How FDI In Nigeria Depreciated By 58.98% In 11 Years, Expert Says Investors Won’t Put Their Money In An Unsecured Environment
The World Bank, in its latest international debt report, has revealed that Foreign Direct Investment (FDI) in Nigeria has depreciated by 58.98% in 11 years.
Naija News reports that the Washington-based lender’s annual report tagged, ‘International Debt Report,’ indicated that between 2010 and 2021, FDI in the country plunged from $5.966 billion to $2.447 billion respectively.
The World Bank in its updated International Debt statistics for 2022 released on Friday disclosed that under the period in review, the year 2019 recorded the lowest FDI in the country when it depreciated to $851 million.
The report said it however rose in 2020 to $ 930 million despite the lockdown caused by the coronavirus pandemic, which disrupted businesses across the globe.
Naija News gathered that the National Bureau of Statistics (NBS) also recorded a fall of $325.82 million in the nation’s FDI in two years.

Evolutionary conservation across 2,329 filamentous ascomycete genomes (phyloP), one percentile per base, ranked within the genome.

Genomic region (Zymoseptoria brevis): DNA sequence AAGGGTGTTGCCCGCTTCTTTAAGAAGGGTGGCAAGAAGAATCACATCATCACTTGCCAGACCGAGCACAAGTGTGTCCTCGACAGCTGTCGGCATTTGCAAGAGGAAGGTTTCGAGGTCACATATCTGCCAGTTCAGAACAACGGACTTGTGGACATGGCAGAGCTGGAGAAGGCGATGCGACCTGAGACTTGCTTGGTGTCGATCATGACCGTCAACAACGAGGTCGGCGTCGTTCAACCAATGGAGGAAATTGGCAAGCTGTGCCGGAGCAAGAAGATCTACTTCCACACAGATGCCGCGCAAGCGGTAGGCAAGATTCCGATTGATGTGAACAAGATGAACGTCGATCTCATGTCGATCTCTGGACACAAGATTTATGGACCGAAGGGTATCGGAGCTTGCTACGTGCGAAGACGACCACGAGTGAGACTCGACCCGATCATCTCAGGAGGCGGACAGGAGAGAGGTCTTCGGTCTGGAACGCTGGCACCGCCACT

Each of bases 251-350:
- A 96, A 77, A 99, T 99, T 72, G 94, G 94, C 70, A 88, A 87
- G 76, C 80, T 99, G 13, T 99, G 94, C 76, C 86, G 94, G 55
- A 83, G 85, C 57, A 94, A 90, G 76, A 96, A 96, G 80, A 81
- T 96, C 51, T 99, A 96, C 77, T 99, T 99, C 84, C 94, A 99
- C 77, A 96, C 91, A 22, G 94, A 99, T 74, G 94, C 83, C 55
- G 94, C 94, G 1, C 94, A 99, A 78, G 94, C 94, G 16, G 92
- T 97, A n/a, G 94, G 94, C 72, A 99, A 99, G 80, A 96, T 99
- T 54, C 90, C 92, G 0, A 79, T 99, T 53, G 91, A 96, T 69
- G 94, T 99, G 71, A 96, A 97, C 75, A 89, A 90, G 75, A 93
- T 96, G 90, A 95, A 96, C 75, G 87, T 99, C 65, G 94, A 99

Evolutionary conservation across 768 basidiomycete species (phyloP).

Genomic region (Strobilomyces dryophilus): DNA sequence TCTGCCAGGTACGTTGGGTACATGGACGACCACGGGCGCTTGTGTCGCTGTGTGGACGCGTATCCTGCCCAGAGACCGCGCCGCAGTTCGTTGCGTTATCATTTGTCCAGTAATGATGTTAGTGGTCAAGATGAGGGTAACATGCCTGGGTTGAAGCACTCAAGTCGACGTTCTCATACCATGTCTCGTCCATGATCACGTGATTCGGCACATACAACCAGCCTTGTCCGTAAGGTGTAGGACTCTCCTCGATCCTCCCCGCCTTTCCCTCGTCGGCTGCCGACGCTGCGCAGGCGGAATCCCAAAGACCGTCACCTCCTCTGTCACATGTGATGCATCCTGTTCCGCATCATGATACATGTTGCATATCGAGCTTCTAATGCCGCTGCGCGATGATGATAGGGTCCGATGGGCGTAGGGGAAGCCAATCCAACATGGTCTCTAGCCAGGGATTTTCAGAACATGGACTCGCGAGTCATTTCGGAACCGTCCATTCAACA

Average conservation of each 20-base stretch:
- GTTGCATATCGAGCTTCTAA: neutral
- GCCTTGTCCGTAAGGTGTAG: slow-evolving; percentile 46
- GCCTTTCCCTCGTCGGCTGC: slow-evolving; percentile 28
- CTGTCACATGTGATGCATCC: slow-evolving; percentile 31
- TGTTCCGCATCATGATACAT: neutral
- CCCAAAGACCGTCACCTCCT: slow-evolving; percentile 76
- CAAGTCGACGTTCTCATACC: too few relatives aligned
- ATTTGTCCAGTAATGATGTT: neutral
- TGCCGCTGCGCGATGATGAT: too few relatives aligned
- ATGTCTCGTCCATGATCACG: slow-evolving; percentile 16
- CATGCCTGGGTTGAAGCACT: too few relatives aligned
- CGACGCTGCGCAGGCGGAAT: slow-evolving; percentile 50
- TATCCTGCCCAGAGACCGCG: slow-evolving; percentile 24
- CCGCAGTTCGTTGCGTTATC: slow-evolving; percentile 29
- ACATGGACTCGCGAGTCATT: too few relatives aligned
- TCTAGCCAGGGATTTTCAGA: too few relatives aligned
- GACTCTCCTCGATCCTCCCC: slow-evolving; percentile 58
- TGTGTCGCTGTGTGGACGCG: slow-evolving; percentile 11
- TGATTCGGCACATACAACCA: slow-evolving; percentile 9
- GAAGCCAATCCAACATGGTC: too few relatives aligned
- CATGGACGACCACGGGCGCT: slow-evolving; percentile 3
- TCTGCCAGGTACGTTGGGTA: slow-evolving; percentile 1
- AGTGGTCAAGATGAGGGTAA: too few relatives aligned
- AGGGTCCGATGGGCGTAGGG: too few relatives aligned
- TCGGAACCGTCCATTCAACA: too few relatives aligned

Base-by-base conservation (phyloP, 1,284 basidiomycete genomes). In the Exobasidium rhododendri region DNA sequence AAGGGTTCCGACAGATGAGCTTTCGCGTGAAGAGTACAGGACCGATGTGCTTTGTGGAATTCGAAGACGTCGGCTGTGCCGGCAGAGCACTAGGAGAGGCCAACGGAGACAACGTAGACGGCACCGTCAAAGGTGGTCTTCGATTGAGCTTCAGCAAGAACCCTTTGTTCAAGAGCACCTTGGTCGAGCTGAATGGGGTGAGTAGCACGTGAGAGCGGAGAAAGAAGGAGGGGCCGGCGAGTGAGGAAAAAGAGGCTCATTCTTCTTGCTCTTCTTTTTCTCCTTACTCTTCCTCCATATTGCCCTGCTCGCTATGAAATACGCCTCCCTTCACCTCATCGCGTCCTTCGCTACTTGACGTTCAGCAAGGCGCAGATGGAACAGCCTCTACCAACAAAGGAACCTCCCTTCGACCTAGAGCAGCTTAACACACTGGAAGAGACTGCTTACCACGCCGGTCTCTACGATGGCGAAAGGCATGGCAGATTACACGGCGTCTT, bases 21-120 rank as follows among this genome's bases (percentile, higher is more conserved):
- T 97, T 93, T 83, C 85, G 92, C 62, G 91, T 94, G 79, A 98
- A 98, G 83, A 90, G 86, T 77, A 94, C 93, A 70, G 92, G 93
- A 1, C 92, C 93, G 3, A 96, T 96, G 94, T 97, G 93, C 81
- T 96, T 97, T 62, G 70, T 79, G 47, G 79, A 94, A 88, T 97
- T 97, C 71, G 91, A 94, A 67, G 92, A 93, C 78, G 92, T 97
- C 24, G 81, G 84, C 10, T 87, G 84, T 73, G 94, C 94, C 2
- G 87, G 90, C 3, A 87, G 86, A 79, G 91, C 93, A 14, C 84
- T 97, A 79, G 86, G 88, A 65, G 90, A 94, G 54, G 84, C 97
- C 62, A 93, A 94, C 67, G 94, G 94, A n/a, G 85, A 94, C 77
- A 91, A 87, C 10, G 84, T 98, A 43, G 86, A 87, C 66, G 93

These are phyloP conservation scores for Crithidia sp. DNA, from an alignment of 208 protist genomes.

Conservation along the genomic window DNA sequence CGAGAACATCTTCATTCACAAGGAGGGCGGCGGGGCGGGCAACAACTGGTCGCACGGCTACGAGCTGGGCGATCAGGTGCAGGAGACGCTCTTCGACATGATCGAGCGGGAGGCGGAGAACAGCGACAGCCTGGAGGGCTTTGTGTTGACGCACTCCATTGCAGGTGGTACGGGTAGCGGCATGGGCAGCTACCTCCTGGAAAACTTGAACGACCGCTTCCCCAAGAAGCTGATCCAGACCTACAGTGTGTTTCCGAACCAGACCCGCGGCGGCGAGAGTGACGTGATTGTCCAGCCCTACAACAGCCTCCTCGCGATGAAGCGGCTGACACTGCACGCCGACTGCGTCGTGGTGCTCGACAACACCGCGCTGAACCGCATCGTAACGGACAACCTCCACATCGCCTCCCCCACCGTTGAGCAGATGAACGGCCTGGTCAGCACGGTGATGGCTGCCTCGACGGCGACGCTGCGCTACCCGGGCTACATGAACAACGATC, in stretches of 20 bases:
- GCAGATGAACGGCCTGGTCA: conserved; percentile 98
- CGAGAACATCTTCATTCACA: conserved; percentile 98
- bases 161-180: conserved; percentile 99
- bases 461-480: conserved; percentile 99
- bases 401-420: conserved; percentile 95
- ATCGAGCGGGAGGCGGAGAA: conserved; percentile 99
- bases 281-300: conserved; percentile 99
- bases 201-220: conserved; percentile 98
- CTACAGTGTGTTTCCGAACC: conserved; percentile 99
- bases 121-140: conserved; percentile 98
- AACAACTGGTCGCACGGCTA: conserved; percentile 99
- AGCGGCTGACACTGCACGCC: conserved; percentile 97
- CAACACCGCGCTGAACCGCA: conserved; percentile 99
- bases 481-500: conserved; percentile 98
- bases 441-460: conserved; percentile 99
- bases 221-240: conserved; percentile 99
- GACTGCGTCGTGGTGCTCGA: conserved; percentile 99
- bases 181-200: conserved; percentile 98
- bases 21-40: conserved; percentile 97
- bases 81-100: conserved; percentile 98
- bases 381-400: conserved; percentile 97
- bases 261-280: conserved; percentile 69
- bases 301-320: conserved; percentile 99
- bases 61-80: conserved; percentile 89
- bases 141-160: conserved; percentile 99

The FDI refers to an investment in the form of controlling ownership in a business in one country by an entity based in another country.
Reacting to the report, Professor of Economics and former Vice Chancellor, of Greenfield University, Seth Akutson, told Punch that both monetary and fiscal policies could not encourage foreign investors.
Naija News learnt that Akutson explained that investor would never put their monies in an unsecured environment characterized by the level of insecurity ravaging the country.
He advanced that “The security situation in the country does not encourage FDI. People cannot put their money in a country that is plagued with insecurity.
“Also, the policy framework of the Federal Government does not encourage investors. If you look at the capital market, you will see that there are a lot of exits in foreign portfolios.
“The fiscal policy environment and tax regime have not encouraged investors to put in their money here. Multiple taxations from left, right, and centre have not encouraged investors.
“The showman process of going to attract investors does not hold water. The real variable must be looked at.
“The Fitch report has downgraded Nigeria. When your country is downgraded, you cannot expect foreign investors to come in.”
The university don suggested to the Federal Government revisit the tax system, adding that in the interim, certain measures could be adopted to curb the negative outflow and increase the rate of investments in the country.